The Father’s Will: authority

Commentary. Jesus had left Jerusalem for a brief stay in Bethany. He has now returned to the Temple area where, when he left the day before, the chief priests and scribes were angry with him (cleansing of the Temple, vv.12-17.) Given the deeds of the previous day, it seems only natural that the chief priests and the elders would ask about his credentials and question his authority.

Jesus’ authority challenged (21:23) Boring (Matthew, New Interpreters Commentary) suggests this outline for this section on Jesus’ Authority. Note that is forms a cascade that begins and ends with a question by Jesus.

A Jesus’ response: a question (21:24-27)
B Three parables
The Two Sons (21:28-32)
The Lord’s Vineyard (21:33-46)
The Great Supper (22:1-14)
B’ Three controversy stories
Taxes to the Emperor (22:15-22)
The Resurrection (22:23-33)
The Great Commandment (22:34-40)
A’ Jesus’ question (22:41-46)

Jesus’ response to the challenge to his authority indicates two possibilities: authority can come from heaven or from humans (vv.23-25) – this will frame all that follows. Long (Matthew) says the following about the two forms of authority:

First, there is human authority. No matter how sophisticatedly it is packaged, human authority is a matter of raw power. If you have enough people behind you or guns with you, you have it, and what you say goes, period. Divine authority, on the other hand, has to do with truth, the truth of God, the truth about who God made us to be. In the short run, human authority can appear to overwhelm divine authority – even to crucify it – but, ultimately, God’s truth prevails. [p. 241]

Jesus responds to their question by asking a question. The Jerusalem leaders “discussed” or “dialogued” (dialogizomai) how they might answer Jesus. This discussion indicates that their authority came from humans.. They are concerned about what Jesus or the crowds would say or do to them. There is no indication that they prayed, asking for God’s guidance There is little concern with seeking the fullness of truth, but rather, the principle concern is if they would “lose face” (or lose “authority”) before the people.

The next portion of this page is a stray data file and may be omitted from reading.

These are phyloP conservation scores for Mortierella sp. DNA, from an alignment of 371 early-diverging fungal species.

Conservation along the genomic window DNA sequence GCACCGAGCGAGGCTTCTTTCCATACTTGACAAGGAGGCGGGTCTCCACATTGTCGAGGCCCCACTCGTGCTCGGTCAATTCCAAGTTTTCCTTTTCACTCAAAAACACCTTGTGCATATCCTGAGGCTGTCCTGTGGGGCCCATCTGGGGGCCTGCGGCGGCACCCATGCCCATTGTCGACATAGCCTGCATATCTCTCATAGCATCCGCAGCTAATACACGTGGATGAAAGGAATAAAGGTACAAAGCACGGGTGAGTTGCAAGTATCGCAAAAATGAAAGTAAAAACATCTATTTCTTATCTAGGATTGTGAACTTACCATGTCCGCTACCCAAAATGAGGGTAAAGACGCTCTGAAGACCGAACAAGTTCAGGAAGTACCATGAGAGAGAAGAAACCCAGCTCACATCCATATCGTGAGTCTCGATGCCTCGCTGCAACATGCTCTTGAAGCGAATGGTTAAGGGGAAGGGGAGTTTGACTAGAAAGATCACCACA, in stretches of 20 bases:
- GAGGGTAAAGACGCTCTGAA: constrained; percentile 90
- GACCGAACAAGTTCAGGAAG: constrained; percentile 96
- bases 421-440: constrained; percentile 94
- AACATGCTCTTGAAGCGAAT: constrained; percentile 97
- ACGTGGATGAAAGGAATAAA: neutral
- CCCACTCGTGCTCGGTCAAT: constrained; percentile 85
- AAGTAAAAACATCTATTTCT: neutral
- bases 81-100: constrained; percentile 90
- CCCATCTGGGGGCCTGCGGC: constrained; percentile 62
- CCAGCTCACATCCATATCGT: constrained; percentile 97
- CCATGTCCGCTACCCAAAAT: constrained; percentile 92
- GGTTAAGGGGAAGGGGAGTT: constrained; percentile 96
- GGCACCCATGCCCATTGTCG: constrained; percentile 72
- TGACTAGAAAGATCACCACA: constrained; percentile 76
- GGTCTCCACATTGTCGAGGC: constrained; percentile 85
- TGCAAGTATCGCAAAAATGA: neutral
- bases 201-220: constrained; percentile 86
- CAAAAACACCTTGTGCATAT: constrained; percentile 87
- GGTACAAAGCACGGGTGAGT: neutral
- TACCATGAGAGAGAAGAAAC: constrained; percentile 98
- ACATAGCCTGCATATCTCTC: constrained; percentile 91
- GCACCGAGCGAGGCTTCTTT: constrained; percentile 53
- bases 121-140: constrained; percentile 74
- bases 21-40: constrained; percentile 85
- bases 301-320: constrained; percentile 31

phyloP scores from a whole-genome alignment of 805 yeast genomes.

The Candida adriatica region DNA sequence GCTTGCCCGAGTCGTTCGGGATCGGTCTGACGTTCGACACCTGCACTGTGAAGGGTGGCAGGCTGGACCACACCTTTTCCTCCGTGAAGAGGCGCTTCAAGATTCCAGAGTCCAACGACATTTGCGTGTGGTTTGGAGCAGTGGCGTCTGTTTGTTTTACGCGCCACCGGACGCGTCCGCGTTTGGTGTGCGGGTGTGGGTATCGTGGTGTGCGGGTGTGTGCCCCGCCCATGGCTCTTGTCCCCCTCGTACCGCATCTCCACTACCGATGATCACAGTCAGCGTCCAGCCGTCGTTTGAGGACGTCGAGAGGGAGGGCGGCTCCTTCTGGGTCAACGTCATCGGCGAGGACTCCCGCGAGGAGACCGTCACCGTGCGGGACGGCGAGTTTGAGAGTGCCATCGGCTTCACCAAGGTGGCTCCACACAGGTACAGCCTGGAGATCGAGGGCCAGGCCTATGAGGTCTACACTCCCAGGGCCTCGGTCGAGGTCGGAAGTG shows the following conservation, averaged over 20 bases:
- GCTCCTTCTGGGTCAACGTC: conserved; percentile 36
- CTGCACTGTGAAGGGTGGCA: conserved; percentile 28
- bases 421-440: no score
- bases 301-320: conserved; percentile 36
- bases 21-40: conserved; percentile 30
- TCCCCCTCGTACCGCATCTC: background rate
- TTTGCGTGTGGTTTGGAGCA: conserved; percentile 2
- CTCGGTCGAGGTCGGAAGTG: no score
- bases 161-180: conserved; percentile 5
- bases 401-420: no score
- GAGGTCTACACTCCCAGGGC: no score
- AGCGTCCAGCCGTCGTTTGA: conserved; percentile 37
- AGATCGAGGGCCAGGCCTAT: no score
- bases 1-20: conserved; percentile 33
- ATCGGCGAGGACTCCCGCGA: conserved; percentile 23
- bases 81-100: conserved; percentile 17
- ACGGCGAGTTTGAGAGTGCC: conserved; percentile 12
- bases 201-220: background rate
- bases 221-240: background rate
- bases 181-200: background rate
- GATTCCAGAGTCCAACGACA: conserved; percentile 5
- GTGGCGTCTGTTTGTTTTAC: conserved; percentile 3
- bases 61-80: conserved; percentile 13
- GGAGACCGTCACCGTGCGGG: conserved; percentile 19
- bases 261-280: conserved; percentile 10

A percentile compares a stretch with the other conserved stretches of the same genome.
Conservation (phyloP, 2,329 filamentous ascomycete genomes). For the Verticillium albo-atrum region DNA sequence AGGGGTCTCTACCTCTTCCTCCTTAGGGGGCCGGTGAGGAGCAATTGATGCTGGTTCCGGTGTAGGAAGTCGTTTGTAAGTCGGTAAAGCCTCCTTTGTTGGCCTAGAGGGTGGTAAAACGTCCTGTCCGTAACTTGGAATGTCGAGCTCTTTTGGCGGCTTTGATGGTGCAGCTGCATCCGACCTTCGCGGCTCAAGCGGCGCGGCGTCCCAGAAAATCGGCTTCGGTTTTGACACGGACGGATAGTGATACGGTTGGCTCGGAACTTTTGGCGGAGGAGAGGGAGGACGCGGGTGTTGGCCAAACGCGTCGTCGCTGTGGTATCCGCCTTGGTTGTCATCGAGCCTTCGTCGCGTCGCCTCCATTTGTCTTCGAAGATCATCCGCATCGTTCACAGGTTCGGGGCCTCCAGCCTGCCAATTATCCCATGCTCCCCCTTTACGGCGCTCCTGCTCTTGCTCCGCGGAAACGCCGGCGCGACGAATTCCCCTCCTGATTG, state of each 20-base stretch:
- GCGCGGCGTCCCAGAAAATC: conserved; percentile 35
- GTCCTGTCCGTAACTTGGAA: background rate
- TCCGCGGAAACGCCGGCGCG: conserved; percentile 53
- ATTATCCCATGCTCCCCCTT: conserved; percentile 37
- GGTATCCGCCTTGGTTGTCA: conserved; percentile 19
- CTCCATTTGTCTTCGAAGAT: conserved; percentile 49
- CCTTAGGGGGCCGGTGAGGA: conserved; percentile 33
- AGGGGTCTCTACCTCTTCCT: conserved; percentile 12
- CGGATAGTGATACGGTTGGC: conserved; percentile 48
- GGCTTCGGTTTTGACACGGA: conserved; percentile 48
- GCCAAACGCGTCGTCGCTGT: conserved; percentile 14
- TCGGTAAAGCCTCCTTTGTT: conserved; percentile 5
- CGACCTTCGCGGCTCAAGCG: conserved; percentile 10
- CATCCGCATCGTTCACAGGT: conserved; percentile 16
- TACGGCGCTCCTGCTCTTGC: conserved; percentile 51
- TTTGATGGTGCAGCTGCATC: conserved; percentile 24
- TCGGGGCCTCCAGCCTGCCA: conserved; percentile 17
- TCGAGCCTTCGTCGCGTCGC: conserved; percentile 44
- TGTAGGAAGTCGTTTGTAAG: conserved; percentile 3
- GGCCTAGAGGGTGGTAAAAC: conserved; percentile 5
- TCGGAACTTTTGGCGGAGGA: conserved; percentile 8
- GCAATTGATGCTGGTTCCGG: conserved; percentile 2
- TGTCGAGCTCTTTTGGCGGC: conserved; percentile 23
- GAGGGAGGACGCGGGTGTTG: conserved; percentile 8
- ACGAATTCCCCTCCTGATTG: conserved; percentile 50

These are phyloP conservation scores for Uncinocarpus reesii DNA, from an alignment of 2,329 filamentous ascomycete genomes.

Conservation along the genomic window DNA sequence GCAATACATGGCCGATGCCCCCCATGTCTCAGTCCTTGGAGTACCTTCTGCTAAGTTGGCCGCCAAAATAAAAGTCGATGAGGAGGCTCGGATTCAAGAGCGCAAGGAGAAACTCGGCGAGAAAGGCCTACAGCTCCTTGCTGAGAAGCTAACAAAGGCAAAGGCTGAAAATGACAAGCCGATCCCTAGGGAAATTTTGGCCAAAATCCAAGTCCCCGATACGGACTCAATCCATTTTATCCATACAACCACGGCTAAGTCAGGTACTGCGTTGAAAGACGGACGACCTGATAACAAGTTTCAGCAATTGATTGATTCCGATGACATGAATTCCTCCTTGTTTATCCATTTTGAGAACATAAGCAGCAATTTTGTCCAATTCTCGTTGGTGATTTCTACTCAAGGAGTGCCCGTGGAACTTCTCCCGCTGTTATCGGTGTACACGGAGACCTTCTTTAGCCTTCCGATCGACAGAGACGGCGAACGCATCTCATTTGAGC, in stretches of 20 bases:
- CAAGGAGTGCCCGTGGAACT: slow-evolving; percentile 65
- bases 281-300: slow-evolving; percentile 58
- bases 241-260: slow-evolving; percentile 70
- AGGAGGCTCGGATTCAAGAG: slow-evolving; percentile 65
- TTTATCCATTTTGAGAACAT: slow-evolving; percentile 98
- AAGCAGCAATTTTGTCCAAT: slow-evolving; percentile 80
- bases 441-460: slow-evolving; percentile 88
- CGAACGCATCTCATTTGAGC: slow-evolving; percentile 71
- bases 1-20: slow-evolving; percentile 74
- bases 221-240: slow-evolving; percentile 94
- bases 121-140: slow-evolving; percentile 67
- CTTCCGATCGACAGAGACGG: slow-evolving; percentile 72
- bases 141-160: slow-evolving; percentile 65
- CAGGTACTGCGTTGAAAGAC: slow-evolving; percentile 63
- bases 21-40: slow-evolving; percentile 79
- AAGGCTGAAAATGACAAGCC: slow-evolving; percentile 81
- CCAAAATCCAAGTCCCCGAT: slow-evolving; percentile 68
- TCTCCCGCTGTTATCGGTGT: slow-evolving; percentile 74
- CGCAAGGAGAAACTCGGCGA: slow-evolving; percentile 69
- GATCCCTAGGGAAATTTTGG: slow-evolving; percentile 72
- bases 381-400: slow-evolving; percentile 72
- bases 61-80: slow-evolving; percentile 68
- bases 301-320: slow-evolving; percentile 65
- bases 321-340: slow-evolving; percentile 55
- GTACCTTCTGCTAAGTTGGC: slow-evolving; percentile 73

Daniel Patte (The Gospel According to Matthew) makes this observation:

Even though the chief priests and the elders correctly view authority as something given to someone and not as an intrinsic part of someone’s being, for them once it has been received this authority characterizes that person. For them, Jesus has an authority, and with it he does certain things. By contrast, Jesus does not speak of John’s authority but rather of the authority of his baptism: “The baptism of John, whence was it”? (21:25a). In other words, authority, for Jesus, is attached to an act, to what a person does, rather than to the person. The person does not have authority; what a person does, such as the baptism performed by John, is authoritative. [p. 294]

Carter (Matthew and the Margins) comments on the response in v. 27:

So they answered Jesus, “We do not know.” They choose a path of non-commitment, which, ironically, betrays their commitment. To not answer displays not genuine ignorance (their debate in 21:25 shows they know the options) but deliberate resistance. In refusing to say that John’s ministry comes from God, they reject the claim that John and Jesus have God-given authority. To refuse this recognition is to reveal their own illegitimacy. Like the Pharisees and their tradition (15:1-9), they are not God’s planting (15:13-14). They are of human origin. Jesus has now exposed and discredited the whole religious leadership. Judgment on them and their temple is inevitable. [p. 424]

All this leads to the parable that forms our Sunday gospel.

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